Simcha Fisher, author of The Sinner’s Guide to Natural Family Planning writes for several publications and blogs daily at Aleteia. She lives in New Hampshire with her husband and ten children. Without supernatural aid, she would hardly be a human being.
In a program themed, “Know when to fold ‘em,” This American Life recently ran a story about the St. Anthony Residence in Minnesota. It’s something I’ve never heard of: a “wet house” for alcoholics. It’s not a rehab facility or a prison or a halfway house—it’s a place where hardened alcoholics can drink in safety and privacy. They are not treated, or expected to try to stop drinking. According to a story in TwinCities.com:
The St. Anthony model accepts the obvious — that a certain number of alcoholics are indeed hopeless, said Katie Tuione, program manager at Dorothy Day Center in St. Paul, a homeless shelter.
“This is about meeting people where they are and loving them. It’s not rocket science,” she said. “They still grieve, love and hurt. They still need food and shelter. They are you and I.”
Dr. Steven Miles, professor of medicine and bioethics at the University of Minnesota, agreed.
The reason to support St. Anthony is not the money saved but the kindness extended to the residents. “It is the humanity of it, just like humanity drives the hospice system,” he said.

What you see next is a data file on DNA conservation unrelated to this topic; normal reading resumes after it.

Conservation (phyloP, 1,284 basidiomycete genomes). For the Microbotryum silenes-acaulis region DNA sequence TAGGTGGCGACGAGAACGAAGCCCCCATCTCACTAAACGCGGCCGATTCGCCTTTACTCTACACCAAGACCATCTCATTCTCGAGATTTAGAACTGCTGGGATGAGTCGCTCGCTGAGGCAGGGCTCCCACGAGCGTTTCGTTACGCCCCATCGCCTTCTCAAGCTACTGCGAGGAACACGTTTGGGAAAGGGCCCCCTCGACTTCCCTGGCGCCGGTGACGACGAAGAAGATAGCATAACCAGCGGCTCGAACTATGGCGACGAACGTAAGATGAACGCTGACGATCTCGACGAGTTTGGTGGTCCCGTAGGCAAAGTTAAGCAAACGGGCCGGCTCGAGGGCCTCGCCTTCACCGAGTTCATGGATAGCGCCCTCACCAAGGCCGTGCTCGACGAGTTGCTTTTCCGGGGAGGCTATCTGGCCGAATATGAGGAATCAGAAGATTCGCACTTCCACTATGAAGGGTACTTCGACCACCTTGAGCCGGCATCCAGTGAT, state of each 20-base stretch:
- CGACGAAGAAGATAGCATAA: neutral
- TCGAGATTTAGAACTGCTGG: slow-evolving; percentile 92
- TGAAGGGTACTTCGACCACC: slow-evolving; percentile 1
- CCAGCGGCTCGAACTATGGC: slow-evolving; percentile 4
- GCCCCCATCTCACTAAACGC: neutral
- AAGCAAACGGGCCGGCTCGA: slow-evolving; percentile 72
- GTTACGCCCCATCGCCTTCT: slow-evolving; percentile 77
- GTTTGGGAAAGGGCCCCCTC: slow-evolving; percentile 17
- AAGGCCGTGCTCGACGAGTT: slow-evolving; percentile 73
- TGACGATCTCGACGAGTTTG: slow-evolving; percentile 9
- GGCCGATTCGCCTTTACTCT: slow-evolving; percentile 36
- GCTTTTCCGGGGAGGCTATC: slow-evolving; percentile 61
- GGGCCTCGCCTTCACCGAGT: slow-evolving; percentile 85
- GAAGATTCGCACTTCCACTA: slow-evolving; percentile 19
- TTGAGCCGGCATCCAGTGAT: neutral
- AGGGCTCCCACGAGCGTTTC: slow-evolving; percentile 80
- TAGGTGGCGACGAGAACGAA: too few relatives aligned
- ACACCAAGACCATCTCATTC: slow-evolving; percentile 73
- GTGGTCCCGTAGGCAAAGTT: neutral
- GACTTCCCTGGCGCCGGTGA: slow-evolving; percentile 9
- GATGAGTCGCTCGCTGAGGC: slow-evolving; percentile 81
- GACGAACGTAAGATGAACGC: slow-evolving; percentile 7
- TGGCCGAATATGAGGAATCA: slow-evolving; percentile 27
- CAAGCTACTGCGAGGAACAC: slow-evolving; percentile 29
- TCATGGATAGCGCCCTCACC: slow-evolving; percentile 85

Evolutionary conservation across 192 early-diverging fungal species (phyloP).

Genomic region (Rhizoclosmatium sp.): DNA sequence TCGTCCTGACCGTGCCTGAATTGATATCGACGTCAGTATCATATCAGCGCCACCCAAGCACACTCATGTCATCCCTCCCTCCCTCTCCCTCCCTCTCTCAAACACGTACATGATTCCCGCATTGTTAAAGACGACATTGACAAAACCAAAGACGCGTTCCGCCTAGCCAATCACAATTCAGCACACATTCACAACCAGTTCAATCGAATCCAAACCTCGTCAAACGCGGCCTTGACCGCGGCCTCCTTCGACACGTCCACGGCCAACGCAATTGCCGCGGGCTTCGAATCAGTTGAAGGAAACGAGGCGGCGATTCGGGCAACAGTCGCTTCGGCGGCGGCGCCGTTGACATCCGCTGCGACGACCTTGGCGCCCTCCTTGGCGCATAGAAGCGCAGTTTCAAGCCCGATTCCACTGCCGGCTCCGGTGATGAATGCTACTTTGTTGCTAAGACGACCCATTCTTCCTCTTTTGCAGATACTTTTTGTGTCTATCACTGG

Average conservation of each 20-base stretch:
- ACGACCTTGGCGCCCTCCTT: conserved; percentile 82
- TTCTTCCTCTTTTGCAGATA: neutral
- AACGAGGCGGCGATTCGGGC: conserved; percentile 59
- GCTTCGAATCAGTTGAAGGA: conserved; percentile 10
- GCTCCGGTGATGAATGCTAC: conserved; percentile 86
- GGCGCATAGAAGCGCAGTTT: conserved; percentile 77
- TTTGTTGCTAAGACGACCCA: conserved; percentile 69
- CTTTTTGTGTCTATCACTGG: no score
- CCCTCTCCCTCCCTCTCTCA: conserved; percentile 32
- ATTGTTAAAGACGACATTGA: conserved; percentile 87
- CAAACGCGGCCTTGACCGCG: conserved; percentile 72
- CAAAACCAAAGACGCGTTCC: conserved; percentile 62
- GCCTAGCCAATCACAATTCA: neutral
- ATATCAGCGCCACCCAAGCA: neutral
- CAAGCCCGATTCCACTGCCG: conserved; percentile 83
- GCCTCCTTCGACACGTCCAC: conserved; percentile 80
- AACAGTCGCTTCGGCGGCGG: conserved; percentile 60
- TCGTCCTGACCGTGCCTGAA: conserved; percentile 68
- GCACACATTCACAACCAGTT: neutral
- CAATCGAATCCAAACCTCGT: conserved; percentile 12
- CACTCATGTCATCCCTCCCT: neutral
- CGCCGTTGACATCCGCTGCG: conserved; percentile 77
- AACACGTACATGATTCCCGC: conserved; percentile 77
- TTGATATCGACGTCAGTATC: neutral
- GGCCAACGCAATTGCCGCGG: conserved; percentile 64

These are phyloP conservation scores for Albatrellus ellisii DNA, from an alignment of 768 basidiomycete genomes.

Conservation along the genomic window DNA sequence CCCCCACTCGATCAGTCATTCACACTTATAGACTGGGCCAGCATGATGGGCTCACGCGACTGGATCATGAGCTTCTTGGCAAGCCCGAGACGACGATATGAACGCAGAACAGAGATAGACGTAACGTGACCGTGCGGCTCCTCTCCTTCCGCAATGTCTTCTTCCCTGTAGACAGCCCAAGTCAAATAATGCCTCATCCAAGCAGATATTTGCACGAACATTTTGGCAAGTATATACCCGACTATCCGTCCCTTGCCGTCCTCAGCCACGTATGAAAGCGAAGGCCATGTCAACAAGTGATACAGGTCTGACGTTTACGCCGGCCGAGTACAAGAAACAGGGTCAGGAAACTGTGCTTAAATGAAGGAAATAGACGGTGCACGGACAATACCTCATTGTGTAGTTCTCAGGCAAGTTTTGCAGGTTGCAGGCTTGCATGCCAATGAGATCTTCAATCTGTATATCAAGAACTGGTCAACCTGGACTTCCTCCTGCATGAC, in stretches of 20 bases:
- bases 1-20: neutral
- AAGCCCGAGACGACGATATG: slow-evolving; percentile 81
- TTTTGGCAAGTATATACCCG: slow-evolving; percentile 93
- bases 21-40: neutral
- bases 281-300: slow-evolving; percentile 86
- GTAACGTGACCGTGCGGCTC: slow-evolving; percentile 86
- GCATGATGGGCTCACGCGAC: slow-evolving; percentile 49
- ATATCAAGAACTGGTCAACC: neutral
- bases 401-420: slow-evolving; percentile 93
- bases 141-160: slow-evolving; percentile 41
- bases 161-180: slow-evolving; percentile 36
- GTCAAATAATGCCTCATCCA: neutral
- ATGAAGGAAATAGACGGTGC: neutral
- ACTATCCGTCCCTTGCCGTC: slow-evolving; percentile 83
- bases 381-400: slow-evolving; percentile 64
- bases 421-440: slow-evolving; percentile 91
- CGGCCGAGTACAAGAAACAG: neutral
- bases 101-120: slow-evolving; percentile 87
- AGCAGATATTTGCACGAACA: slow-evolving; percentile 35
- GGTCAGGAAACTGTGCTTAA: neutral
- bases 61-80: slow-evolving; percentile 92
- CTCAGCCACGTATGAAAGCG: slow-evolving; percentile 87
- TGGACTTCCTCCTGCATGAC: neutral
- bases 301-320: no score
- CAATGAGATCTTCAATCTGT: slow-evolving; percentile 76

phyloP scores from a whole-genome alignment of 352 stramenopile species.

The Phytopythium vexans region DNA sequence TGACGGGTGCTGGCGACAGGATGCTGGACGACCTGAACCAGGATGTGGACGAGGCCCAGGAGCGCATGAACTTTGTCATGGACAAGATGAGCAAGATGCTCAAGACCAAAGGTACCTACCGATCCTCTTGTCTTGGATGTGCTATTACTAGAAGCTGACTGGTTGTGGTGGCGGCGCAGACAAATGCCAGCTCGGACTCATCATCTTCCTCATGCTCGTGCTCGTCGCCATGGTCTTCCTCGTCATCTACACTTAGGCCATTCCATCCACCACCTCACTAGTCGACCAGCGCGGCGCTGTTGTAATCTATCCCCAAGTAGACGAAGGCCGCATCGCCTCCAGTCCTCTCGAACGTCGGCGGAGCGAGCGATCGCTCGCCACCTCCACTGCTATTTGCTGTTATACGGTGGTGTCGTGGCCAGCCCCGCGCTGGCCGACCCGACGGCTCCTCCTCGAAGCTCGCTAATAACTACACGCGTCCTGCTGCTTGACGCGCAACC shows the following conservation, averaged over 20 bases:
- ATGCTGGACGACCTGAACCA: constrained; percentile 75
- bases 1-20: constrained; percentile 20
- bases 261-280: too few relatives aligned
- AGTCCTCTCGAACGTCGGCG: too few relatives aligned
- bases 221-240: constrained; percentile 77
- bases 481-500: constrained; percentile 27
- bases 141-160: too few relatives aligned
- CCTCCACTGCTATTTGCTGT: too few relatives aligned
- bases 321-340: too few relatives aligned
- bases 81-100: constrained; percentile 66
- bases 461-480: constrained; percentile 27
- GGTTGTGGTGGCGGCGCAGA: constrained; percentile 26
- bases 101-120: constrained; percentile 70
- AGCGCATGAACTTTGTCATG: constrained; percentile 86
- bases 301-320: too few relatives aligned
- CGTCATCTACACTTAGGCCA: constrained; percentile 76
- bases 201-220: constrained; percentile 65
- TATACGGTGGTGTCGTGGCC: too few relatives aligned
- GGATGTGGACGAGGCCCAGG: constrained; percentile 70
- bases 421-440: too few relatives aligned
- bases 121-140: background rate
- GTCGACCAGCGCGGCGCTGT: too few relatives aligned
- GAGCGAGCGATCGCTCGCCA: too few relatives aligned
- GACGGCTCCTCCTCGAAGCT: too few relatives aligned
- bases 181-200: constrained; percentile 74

He said seeing people drink themselves to death is like watching chemotherapy patients gathering outside hospitals to smoke.
“Certainly no one encourages them to do this. But this is a society where people get to make their own choices, however bad they are,” Miles said. St. Anthony’s, he said, “is a rational response to meeting people’s needs.”
The approach, manager Hockenberger said, isn’t treatment at all, but a “harm-reduction model.”
I’m not sure what to think about this. I often speak about how wrong it is to send people a message of hopelessness: I rail against Planned Parenthood’s one-note drone of contraception and abortion, without giving women the message that their lives worth more than mere “harm-reduction.” And this stunning piece by Calah Alexander shows that, given half a chance, addicted people can rise to the occasion and reclaim their lives when challenged.
But on the other hand, I’ve seen life-long alcoholics—guys who’ve been drinking for so long that the choice has been made long ago, it seems—and the St. Anthony approach seems refreshingly honest, even compassionate. Some guys have been alcoholics so long that, whether they’re drunk or sober, drunks are who they are. Some are lucky enough to have long-suffering families who can keep them physically safe—but others cannot or will not stop drinking, and the alternative to facilities like these is not rehab—it’s a tunnel or a park bench. A wet house like St. Anthony is a place where they can go to be undisturbed, at least retaining the dignity of making their own choice to drink. They don’t have to chug their booze for fear that their fellow residents will steal it; the bottles are kept under lock and key, and can be signed out on request, to be drunk on the patio outside.
What do you think? Do you have any experience with a facility like this—or with an alcoholic who, after many failed attempts at rehab, really did turn his life around? Would a place like this have made it worse? Or is it a necessary, even humane response to a terrible human problem that doesn’t always have a solution?